(2) Not estimating enough contingency in their load calculations. Ok, so how much of a "fudge factor" did they add to Marketing's estimates and hence their capacity requirements? 20% extra? 50% extra? 200% extra? Clearly it wasn't enough because demand blew through available capacity BUT as an Web Operations Manager I know this is a real 2-edged sword. The bean-counters are generally unwilling to shell out for 200-300% of server capacity "just in case"... and the stronger you (as WebOps) push that case the more likely you get labelled as "Chicken Little" and if the sky DOESN'T fall as in the eBuyer scenario then you've just spent a lot of money "for nothing". It doesn't matter that the business wastes far more on advertising every year, or on business and liability insurance that "doesn't get used". Those are "acceptable" to the business in a way that "unused servers" are not. It's a double-standard, but we live with it every day.

(3) Failing to have a "Plan B". For me, this is the real criticism here of eBuyer and ANY e-commerce site that has variable demand. Most modern load-balancers (Cisco, F5, Netscaler etc) have the ability to throttle connections. Now your limit and USE IT - it's far better to have your site still up and X many people getting in and Y many people getting a HTTP 503 Service Unavailable message than have the traffic overwhelm the site and NO-ONE getting a good user experience.

Better still is to re-direct the users to a simple "waiting page" on a cloud server. A simple HTML page saying "sorry, we are really busy but you are currently "in a queue" and we estimate it will be "x minutes" before you get in to your great bargains (blah blah blah)". Then refresh the page with a random javascript timer and hopefully when they hit the site next time they'll get one of the open connections.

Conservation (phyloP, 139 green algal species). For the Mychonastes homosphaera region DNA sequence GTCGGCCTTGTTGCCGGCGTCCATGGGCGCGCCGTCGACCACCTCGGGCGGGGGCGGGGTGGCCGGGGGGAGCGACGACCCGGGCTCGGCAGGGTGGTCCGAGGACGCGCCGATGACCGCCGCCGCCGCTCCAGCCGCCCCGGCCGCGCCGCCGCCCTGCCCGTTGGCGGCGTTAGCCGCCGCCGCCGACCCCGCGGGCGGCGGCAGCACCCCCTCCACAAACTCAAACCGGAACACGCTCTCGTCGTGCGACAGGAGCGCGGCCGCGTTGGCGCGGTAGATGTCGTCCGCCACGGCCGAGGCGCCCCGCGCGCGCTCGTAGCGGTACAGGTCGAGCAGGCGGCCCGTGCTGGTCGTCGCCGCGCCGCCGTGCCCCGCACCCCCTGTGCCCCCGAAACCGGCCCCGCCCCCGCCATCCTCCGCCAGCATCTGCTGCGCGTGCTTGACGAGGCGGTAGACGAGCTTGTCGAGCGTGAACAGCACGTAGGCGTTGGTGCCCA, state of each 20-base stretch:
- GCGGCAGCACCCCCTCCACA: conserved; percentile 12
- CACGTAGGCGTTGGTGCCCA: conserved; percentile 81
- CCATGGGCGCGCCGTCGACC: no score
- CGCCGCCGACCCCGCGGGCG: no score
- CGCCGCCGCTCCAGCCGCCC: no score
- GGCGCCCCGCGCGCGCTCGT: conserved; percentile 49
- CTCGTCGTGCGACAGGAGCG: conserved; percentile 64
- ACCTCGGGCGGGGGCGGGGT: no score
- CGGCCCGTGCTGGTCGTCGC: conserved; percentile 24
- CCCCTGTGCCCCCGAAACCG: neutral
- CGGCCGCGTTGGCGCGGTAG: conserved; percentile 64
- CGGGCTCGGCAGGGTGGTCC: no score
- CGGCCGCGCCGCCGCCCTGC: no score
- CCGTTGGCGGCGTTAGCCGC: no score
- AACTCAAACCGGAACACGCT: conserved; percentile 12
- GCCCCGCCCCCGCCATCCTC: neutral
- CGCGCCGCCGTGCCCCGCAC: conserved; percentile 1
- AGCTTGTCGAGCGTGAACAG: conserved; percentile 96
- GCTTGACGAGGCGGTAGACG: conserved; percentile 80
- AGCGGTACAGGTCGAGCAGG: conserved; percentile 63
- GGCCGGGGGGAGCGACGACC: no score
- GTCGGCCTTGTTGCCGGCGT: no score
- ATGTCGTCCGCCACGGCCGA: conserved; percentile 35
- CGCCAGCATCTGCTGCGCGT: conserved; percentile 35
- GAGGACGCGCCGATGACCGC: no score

But the key is you HAVE TO HAVE A PLAN to manage connections in case of a "flash mob" on your site!

It might be:

(1) connection throttling as I have outlined above

(2) simplifying the site to reduce page weight etc and hence increase capacity

(3) offload as much as possible to a CDN or use an advanced dynamic caching server like http://aicache.com/ to reduce the number of connections to your origin servers

(4) if you are running in a virtualised environment you may be able to shuffle around resources between resource pools to ensure you have the computing power where you need it (assuming in this scenario you haven't blown through your entire capacity).

(5) "burst out to the cloud" - easier said than done, particularly when the bottleneck might be your database layer and not your web/app layer.

But the key here is to never assume that:

(a) your Marketing guys are any good at projecting traffic (they aren't),